Physical properties of emulsion stabilized by kappa casein before and after treatment with chymosin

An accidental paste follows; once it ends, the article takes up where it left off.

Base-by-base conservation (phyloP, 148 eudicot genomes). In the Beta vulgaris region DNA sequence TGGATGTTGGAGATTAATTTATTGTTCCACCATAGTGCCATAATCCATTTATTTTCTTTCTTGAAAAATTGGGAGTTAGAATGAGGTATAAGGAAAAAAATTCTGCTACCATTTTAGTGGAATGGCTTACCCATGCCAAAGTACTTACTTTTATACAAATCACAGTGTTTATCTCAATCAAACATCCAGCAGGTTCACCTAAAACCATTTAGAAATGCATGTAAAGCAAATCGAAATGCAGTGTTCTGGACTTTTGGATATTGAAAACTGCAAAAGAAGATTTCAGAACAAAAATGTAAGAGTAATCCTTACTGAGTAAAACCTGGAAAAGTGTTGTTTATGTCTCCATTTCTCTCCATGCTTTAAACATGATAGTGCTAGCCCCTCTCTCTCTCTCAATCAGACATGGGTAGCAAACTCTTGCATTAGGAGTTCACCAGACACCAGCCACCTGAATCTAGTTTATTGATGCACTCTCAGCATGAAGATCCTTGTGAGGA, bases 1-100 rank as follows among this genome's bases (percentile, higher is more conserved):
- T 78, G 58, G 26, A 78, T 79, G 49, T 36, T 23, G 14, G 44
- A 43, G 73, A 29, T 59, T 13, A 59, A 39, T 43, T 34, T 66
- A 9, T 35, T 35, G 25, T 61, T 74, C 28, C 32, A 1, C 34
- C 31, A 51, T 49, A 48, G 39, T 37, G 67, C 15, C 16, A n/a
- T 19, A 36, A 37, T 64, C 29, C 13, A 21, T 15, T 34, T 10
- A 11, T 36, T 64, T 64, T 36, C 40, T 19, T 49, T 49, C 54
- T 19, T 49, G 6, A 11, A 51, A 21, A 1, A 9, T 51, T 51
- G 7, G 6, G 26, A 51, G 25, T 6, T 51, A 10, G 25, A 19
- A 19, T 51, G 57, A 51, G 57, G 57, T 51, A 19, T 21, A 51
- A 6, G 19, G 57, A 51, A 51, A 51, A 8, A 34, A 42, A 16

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In order to determine the effect of lipid concentration on the properties of k-casein stabilized emulsions, butteroil was added to solutions that contained 0.3% k-casein to achieve milk fat concentrations of 3, 10, and 20%. These mixtures were adjusted to pH 6.5 and heated to 65?C. They were then homogenized at 20 and 100 MPa and particle size was measured; viscosity and yield stress were measured before and 30 minutes after the addition of chymosin. These experiments were repeated twice. Homogenization of the emulsions at 100 MPa produced smaller particles than homogenization at 20 MPa. Emulsions with 20% milk fat showed the largest particle size. Before treated with chymosin, these emulsions had the greatest viscosity and yield stress, however the differences with the other lipid concentrations were greater after chymosin treatment. A gel with yield stress less than 10 Pa occurred in emulsions with 3 or 10% milk fat. The emulsion with 20% milk fat after chymosin treatment provided the best possibility for the formation of a gel because it had the highest viscosity and yield stress. The effect of protein concentration on the properties of the emulsions was determined in emulsions that contained 20% milk fat and 0.5, 0.7, and 1.0%. These emulsions were prepared as previously described. Emulsions homogenized at 100 MPa had smaller particles than emulsions homogenized at 20 MPa. An increase in protein concentration caused the particle size to decrease. Emulsions homogenized at 100 MPa were more stable than emulsions homogenized at 20 MPa and the emulsion with 1.0% k-casein was the most stable emulsion. The protein load of k-casein stabilized emulsions ranged from 3 to 6 mg/m2. The viscosity and yield stress prior to chymosin treatment showed no properties of gelation. After treated with chymosin, these emulsions produced a weak gel with yield stress values that ranged from 14 to 16 Pa.